But why is herd immunity so important? Prime Minister Johnson gave the answer in the same press conference where he touted the ‘game-changing’ antibody test that was on the horizon:
“The great thing about having a test to see whether you’ve had it enough is suddenly a green light goes on above your head and you can go back to work in the safe and confident in the knowledge that you are most unlikely to get it again.
“So for an economic point of view, from a social point of view, it really could be a game-changer.
“You can really see the potential of that advance, which, as I say, is coming down the track.”
If the ‘game’ is to keep people healthy, then the impact of a test for the presence of an antibody is limited. However if the ‘game’ is to get Britain back to work, then indeed the test would be game-changing.
All of this strikes me in a particularly profound way because, in a week or so (presuming things don’t get worse), I will be feeling better and will be wondering which sub-herd I will be in: the 60 percent that will have “taken it on the chin” to make Great Britain ‘Great’ again, or the laggard 40 percent who will be protected by all those brave souls who sacrificed during the Great War on COVID (and, yes, also by that small percentage who will have made the supreme sacrifice so that the herd can remain strong and proud).
But I don’t want to end with snarky cynicism (although the World War analogies are easy to make), because the fact is that I will be eagerly waiting for that antibody test to be developed so that I can find out my status and whether my current ailment in COVID-19 or just a common flu. Personally, it would be useful for me to know whether I have developed immunity to COVID-19 and can ignore further warnings (although it’s not entirely clear that second infections are not possible) or whether I am still vulnerable. Or, put another way, I want to stop worrying about whether or not I should be worried.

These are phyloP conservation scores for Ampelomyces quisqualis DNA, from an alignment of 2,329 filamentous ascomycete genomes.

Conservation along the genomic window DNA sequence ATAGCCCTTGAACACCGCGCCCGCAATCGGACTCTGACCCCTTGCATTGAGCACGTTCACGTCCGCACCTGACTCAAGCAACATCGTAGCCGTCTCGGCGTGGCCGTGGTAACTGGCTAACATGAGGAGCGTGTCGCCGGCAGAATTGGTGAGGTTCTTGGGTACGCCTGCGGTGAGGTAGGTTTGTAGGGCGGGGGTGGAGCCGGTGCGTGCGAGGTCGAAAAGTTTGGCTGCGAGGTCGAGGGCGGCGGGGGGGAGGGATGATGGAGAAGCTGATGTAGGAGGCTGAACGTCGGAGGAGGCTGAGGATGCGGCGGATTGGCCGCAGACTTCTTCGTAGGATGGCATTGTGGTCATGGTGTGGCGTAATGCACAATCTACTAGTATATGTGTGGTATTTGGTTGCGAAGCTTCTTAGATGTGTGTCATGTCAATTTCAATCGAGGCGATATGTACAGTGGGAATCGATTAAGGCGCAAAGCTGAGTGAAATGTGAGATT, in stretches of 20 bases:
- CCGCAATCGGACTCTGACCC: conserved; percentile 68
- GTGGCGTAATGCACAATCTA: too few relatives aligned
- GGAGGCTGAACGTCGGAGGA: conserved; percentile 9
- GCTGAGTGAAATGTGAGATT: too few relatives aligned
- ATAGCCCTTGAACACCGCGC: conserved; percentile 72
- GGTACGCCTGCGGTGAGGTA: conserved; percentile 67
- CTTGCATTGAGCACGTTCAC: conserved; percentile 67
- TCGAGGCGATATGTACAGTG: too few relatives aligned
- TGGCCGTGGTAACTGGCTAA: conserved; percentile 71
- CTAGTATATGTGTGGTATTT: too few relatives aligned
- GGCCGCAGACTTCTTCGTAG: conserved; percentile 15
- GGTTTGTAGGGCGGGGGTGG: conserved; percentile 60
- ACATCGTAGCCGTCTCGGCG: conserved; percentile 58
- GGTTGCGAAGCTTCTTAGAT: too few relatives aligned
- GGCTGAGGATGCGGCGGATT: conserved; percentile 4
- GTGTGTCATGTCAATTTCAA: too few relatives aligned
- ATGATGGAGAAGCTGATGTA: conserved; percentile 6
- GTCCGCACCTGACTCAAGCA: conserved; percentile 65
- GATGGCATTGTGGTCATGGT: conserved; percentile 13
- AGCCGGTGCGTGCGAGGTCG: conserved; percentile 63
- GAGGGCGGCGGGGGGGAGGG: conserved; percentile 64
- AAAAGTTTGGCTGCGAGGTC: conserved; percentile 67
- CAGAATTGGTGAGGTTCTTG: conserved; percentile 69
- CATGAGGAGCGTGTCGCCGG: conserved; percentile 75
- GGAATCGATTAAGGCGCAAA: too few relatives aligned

At the same time, though, at a more macro-scale, this kind of knowledge would allow the herd to be divided, with different social control measures being applied whether or not one has tested seropositive. And here the analogy might be less to the Great War and more toward a dystopian science fiction novel, where two tribes – the immune and the vulnerable – live in fear of each other. Or perhaps it could be a Zombie film, with two opposed sides, each perpetually in danger of becoming the other through excessive contact, each working assiduously to reproduce their divisions, even as they continually interact.
In fact, maybe we could just be very British and call it class.
[26 March update: Thanks to those who have wished me well. I’m into day 12 now and am just about free of symptoms: still a bit of sore throat and a bit of residual weakness, but I’m almost back to normal.
Advice for those with similar symptoms: Paracetamol (or acetaminophen or Tylenol or whatever they call it where you live) worked incredibly well on my throat; I could really feel the pain increase when a dose was running out and it was time for a new tablet. Warm liquid, including gargling with warm salt water (thanks Louise Amoore for that tip) helped too.]